The Sound Truck: On a big trip to the little ones

Packed full with violin, timpani and guitar, the Sound Truck races from one kindergarten to another.

»Oh, it's you!« The porter at the Laeiszhalle sticks her head out of the door. »Out early again today?« Annegret Winkler waves back and plods out into the cold, carrying her cello case. At half past eight on this January morning, the car park behind the building is still in the dark. The only light comes from the open door of the artists' entrance – and from a delivery van that's parked here. Though the word »van« really doesn't do justice to this special vehicle: the Sound Truck is brightly painted, with little men dancing over the sides, playing the violin and clambering over an outsized trumpet.


Starting at dawn

The cargo space was specially made as well, with shelves, compartments, hooks and tension belts designed for the transport of instruments. Winkler heaves the instruments into the van, starting with the big timpani and the harp, then the smaller instruments, and at the end the carrying cases. Everything is lashed up, and then Winkler slams the door and the Sound Truck is ready for departure. Today's destination is the »Bethlehem« kindergarten in Eimsbüttel.

This is an excerpt from the Elbphilharmonie Magazine (3/2019).

Das Klingende Mobil
Das Klingende Mobil © Kathrin Spirk

On the road in Hamburg

Annegret Winkler is one of the music teachers who drive the Elbphilharmonie Sound Truck through Hamburg. They hold one-hour workshops at kindergartens where they introduce the children  to the different instruments of the orchestra, and give them the chance to touch and try out real instruments. This is the kind of music that brings the greatest pleasure – music you play yourself. Winkler herself started to make music at nursery-school age: first the recorder, then piano, saxophone and singing, and later on she played percussion. »I was lucky to come into contact with music at an early age«, she says. She decided she wanted to share her passion, and went on to study voice, choral conducting and music education in Rostock. After numerous projects as a freelance teacher, she moved to Hamburg in autumn 2017 to take up the job at the Elbphilharmonie.

Careful preparation

The courses are led by two teachers in each case. Today, Winkler is accompanied by Jonas Danielowski. He quickly types the address into the satnav, turns on the headlights and starts the engine. »We only drive around within the city boundaries, but it still takes a while to get to Billstedt. That's why we always leave at daybreak«, Winkler explains. »Of course it's quite a bit of work, packing all the instruments into the van and then unpacking them at the other end. But we can't leave them in the van over night, they are too valuable for that. And the cold would put them out of tune.«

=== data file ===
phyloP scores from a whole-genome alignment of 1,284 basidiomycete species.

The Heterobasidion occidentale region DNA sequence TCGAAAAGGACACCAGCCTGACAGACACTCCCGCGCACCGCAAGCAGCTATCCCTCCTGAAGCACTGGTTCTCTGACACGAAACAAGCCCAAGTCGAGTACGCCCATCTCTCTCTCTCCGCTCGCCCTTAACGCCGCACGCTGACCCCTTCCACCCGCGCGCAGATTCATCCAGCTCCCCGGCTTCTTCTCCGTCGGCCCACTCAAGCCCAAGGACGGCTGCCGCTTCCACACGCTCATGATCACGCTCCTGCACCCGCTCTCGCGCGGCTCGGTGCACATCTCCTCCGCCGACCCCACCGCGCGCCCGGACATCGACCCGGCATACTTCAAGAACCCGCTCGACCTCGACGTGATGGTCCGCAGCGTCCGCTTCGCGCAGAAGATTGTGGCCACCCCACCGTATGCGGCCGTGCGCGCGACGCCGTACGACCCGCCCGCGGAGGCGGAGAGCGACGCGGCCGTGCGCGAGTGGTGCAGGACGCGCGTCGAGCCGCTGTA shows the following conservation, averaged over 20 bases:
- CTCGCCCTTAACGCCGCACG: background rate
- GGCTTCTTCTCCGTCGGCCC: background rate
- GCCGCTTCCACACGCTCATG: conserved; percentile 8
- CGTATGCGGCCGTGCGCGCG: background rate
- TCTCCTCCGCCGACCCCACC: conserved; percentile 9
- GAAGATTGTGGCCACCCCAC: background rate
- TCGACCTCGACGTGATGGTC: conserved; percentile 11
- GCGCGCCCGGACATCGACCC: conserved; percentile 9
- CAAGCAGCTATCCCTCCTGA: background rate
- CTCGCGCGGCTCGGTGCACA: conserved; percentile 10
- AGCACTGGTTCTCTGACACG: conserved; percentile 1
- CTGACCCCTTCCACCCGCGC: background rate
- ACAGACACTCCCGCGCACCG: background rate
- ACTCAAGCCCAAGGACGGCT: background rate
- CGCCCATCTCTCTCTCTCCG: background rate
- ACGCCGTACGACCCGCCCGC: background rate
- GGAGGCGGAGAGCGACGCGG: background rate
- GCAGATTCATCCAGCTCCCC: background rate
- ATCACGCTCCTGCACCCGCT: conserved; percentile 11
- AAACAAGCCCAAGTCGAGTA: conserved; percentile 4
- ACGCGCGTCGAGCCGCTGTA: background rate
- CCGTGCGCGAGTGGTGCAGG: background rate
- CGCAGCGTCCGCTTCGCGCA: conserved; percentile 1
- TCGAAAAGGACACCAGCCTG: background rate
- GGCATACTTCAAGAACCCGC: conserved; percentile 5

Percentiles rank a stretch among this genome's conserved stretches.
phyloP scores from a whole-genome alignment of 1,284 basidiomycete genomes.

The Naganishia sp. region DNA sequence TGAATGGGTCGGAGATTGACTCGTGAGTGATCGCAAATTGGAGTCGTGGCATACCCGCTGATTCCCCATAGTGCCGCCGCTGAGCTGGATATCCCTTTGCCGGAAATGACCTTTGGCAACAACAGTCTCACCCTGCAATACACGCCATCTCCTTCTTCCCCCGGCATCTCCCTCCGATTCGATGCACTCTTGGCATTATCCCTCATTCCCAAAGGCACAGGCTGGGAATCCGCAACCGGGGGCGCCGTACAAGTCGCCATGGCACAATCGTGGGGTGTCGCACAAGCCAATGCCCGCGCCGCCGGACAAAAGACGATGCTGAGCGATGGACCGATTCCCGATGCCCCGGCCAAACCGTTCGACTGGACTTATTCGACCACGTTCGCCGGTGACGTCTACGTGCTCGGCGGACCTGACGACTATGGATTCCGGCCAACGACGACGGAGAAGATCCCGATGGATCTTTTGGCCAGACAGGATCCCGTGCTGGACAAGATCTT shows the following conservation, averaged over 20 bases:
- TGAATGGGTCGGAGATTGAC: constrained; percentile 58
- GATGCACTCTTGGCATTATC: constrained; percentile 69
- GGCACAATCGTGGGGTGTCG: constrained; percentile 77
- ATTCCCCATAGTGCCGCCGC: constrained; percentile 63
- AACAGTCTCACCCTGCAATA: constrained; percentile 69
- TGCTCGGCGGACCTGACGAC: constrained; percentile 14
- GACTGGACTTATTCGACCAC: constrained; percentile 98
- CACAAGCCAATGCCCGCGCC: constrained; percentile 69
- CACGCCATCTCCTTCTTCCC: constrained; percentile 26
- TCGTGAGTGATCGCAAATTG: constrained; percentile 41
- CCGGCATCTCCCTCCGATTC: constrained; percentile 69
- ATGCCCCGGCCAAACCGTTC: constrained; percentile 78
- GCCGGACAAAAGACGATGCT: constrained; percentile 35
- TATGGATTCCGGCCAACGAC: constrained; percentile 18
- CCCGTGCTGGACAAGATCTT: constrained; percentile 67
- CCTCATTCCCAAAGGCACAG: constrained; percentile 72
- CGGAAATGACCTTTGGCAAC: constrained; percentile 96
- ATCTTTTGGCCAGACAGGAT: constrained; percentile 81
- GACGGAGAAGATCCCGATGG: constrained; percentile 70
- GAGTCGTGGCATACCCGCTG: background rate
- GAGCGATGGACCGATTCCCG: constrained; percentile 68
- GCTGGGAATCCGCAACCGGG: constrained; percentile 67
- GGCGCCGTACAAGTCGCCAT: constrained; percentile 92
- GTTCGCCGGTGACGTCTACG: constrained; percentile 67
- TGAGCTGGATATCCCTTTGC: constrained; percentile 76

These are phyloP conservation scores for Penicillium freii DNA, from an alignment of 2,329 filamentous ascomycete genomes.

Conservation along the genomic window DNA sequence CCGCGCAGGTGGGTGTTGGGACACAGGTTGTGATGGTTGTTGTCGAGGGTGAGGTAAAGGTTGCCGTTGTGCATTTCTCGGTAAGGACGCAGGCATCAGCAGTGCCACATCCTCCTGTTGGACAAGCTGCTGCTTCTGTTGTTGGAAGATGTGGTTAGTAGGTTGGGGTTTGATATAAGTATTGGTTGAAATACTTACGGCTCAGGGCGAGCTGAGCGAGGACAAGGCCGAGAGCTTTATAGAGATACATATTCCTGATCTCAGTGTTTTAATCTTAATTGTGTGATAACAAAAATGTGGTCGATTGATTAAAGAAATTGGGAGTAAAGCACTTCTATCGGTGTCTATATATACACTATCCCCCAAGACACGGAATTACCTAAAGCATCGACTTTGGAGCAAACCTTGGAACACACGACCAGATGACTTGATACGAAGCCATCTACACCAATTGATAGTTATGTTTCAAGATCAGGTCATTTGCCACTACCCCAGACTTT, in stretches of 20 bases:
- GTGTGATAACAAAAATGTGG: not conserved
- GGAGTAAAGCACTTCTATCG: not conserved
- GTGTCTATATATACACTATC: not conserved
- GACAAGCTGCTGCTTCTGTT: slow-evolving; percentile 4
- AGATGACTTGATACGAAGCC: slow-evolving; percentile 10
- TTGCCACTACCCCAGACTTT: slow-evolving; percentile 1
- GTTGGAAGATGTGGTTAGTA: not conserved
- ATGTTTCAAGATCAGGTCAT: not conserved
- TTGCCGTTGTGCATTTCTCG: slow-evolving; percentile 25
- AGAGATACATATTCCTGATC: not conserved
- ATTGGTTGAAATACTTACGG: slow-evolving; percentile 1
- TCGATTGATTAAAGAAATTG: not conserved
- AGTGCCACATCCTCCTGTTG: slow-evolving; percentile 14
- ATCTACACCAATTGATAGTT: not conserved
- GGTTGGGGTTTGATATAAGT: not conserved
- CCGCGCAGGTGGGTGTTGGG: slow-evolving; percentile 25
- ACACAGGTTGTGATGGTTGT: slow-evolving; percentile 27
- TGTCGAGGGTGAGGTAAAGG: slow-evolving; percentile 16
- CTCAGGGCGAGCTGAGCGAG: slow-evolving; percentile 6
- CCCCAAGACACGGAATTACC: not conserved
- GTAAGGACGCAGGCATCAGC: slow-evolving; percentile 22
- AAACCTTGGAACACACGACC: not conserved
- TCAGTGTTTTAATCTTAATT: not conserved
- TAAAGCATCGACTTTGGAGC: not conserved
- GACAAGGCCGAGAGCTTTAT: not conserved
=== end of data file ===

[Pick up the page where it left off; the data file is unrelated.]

Das Klingende Mobil
Erste Töne © Kathrin Spirk

»Wenn die ›Elbphilharmonie‹ und ›Klingendes Mobil‹ hören, rasten die immer völlig aus.«

Just after eight o'clock, the Sound Truck reverses into a parking space outside the »Bethlehem« day-care centre. The first children press their noses against the window, full of curiosity. The special visitors from the Elbphilharmonie are expected, and children and parents alike give them a warm welcome at the entrance. »They are really excited«, the head of the kindergarten says. »When they hear the words Elbphilharmonie and Sound Truck, they just go crazy.«

The Control Centre

The Sound Truck is in great demand, and since the Elbphilharmonie was officially opened, the interest has increased. Benjamin Holzapfel is in charge of the Elbphilharmonie World of Instruments, and he knows all the details of the growing selection of courses offered. He started giving workshops himself back in 2008 at the Musical Museum, the predecessor of the World of Instruments. He was part of the team when the Sound Truck was first created; he played at the inauguration with his band, and later on drove to the kindergartens himself. Today, he takes a back seat, directing things from the control centre in the Elbphilharmonie basement, the brick-built Kaispeicher.

Benjamin Holzapfel in der Instrumentenwelt
Benjamin Holzapfel in the World of Instruments © Kathrin Spirk

500 musical instruments

The World of Instruments contains an impressive collection of over 500 musical instruments, and these see regular use: in the first year, some 18,000 school students and adults took part in the workshops held in the Kaistudios. These courses constitute the lion's share of what the World of Instruments has to offer. But the Sound Truck as a mobile unit is still extremely valuable. In addition to day-care facilities, it also regularly visits community centres. »The idea of taking our instruments out to the different parts of the city has met with a very positive reception«, says Holzapfel. »Well be going out in the Sound Truck even more often in the future. And we are also reworking the concept: we are going to use nearly 10 years of experience to refine our workshops' content, without abandoning the original idea.«

Violin and Tuba